My Neopolitan Christmas Angel which used to be my tree topper, but now adorns a floor lamp, where she's far more prominently on display. 

Jean-Francois & Jay's glamorous and festive Christmas Eve Table

I've always been pretty good at making friends, but the roots I've set down in Portland, have surprised even me.  All my New York friends are shocked that I've made the transition here so easily.  But it's not so surprising given the generosity of people here.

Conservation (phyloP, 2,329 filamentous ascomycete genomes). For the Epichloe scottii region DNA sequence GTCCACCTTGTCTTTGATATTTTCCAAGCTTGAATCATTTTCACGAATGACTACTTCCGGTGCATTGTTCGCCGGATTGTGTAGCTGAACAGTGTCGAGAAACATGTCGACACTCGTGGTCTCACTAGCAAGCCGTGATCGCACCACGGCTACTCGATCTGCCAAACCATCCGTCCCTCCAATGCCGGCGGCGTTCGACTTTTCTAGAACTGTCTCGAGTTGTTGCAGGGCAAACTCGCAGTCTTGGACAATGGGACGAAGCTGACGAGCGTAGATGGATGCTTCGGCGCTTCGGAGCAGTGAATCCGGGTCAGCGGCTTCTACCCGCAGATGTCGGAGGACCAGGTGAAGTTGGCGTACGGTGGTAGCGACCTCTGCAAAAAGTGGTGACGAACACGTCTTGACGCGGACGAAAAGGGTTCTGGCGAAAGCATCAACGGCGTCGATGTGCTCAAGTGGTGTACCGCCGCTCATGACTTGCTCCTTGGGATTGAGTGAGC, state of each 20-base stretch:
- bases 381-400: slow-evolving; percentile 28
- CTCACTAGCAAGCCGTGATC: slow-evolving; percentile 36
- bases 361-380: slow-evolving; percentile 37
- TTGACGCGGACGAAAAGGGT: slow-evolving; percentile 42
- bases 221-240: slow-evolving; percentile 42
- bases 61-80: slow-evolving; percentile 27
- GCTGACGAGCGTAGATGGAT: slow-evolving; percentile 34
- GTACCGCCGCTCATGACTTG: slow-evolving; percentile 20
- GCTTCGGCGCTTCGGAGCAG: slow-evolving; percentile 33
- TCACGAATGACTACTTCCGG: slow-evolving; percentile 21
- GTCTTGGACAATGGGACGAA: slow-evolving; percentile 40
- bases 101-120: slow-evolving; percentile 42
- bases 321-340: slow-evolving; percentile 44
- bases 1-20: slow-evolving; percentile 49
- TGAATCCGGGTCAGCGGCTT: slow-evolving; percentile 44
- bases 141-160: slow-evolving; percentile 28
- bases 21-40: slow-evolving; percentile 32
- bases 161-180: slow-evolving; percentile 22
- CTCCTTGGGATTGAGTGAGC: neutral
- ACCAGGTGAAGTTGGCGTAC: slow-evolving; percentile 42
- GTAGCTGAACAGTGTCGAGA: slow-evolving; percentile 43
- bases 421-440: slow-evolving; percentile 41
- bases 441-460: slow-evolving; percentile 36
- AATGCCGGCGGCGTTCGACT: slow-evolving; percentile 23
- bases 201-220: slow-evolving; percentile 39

So whether it was picking up the threads of old friendships, such as Jean-Francois (35 years), or Carol and Sara (at least 30 years), or John Baker (at least a decade), there were so many more to add to those who made my life pretty terrific in Portland.  My brother, Doug sent me Kyle, who has been helping me transform my home, with a beautiful brick patio, a raised vegetable bed, and now is renovating my basement with the installation of a fourth bedroom and third bath.  I met Rod and then his three housemates--Joel, Jason and Travis--and have been going to their summer, Halloween and Christmas parties. They are generous hosts, funny and do lots of fun things, like run their small boat up and down the Columbia and Willamette Rivers with the friends in the summer.  It was at their summer soiree last year that I met Trish and Dave.  We bonded.  Trish and I made vast amounts of apple and pear butters. A master gardener, Trish has donated plants and given me lots of good advice.  Dave loves my cooking, and so Trish, no mean cook herself, and I teamed up for Christmas dinner.  Here's a photo of Dave with his third gougere in his mouth.